EDIT: STUPID QUESTION ALERT! DON'T BOTHER READING UNLESS YOU WANT TO WASTE YOUR TIME.
...but do take the time to check out Warren's interesting article.
Good evening all,
I have read with interest Warren Young's article called "Working With Cranky Op-Amps". You can find it here. Having read the article I have just one question, and it's with regard to the highlighted part of the following quote:
The highlighted statement refers to the circuit shown here. Sorry about all the page links by the way; I did try to attach pre-prepared explanatory images into this post but when I try that I just get a server complaint - I think it might be because I'm a new user. So external links is the only way I can reference Warren's material.
My question is, can someone explain to me how the D.C. resistance at the inverting input becomes R3 & R4 in parallel? I've had a little think about it and the only way I can imagine that being the case is if the op-amp output end of R4 was tied to ground (which would be stupid, obviously). Otherwise I can't understand how the inverting input resistance becomes the parallel combination of R3 and R4.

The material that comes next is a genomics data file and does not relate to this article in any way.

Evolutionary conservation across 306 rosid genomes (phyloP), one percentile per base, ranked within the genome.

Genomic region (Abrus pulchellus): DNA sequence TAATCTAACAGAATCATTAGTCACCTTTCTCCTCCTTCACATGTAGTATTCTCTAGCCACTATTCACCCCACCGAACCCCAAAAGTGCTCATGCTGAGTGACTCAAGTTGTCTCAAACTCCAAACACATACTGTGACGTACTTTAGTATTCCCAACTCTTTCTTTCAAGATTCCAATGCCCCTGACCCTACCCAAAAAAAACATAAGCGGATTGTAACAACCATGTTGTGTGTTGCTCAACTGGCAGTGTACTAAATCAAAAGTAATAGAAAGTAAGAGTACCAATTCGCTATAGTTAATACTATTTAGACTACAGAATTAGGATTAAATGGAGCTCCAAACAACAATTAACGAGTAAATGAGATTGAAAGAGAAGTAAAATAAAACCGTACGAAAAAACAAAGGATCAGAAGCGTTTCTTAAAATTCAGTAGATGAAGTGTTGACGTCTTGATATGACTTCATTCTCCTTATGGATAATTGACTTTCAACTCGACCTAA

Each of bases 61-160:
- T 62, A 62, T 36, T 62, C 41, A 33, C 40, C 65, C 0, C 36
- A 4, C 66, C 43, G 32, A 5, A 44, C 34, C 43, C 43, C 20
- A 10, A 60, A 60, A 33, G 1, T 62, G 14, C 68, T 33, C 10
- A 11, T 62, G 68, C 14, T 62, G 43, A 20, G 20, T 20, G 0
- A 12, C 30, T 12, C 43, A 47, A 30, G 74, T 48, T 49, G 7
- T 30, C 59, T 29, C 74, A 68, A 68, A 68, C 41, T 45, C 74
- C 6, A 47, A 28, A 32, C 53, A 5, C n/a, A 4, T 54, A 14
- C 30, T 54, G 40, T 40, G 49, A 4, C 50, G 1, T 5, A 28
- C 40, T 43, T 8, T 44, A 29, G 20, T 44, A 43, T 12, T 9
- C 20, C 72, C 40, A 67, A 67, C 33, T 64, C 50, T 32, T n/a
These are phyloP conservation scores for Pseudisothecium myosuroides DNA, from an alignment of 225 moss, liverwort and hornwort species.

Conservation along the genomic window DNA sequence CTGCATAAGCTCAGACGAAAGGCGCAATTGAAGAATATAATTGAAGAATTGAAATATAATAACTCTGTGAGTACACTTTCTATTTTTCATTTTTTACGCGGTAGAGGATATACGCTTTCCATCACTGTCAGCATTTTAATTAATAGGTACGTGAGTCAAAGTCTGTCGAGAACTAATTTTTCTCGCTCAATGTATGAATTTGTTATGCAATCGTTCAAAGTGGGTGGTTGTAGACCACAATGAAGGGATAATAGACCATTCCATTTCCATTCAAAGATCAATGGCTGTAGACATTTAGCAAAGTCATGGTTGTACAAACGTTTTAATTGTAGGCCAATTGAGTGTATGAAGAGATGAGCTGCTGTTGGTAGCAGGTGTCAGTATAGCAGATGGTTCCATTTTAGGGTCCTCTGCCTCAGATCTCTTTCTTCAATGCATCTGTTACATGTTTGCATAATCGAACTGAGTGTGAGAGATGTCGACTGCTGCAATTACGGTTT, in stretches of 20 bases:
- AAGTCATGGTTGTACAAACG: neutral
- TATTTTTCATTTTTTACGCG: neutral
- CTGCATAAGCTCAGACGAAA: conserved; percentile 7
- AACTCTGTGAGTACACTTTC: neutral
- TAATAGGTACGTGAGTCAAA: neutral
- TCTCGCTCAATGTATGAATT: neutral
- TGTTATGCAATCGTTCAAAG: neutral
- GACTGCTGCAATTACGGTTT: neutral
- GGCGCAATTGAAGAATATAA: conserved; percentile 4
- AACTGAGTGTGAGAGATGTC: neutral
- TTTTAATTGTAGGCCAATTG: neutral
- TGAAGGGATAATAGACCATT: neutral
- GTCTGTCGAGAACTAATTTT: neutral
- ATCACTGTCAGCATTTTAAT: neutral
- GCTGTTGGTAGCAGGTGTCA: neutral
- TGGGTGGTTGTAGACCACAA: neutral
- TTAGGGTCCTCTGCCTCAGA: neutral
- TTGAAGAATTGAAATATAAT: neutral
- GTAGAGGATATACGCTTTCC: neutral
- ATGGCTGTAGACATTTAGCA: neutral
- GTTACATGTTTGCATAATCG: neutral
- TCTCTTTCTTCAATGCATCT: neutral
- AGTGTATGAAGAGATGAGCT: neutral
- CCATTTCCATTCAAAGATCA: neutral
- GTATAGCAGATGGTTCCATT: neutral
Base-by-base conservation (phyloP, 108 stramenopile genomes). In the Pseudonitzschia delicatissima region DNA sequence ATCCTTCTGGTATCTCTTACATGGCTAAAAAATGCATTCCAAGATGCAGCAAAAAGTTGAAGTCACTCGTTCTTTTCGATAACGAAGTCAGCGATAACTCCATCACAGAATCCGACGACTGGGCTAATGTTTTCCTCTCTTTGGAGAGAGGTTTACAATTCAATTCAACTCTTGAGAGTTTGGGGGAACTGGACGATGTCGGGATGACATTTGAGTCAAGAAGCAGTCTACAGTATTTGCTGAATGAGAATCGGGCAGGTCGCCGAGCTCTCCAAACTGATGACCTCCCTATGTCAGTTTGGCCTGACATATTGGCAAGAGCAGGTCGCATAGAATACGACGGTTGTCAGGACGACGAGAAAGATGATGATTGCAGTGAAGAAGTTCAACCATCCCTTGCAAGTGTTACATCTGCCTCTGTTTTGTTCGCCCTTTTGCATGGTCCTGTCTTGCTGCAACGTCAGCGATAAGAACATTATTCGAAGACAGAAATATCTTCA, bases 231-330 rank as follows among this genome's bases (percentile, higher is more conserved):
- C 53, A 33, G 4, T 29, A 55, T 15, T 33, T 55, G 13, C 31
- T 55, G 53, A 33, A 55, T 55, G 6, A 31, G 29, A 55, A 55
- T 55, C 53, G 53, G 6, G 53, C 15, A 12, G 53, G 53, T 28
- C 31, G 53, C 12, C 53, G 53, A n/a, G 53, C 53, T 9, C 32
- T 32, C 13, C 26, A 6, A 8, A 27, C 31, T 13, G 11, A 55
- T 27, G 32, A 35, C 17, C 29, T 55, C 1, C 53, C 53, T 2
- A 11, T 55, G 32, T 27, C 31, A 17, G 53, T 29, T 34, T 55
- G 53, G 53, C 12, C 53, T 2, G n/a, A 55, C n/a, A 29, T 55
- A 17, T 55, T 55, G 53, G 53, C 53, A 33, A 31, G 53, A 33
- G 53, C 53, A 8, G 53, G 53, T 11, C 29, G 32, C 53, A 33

To my mind, the resistance at the inverting input is 1K in parallel with (10K + output load). The load isn't shown, but if it's a set of headphones (<32R?) then we can just forget the load and call it 10K in parallel with 1K which is indeed the 909R stated in the article.
...I think I've just answered my own question! Doh!
Edited by BJH1 - 1/23/13 at 1:51pm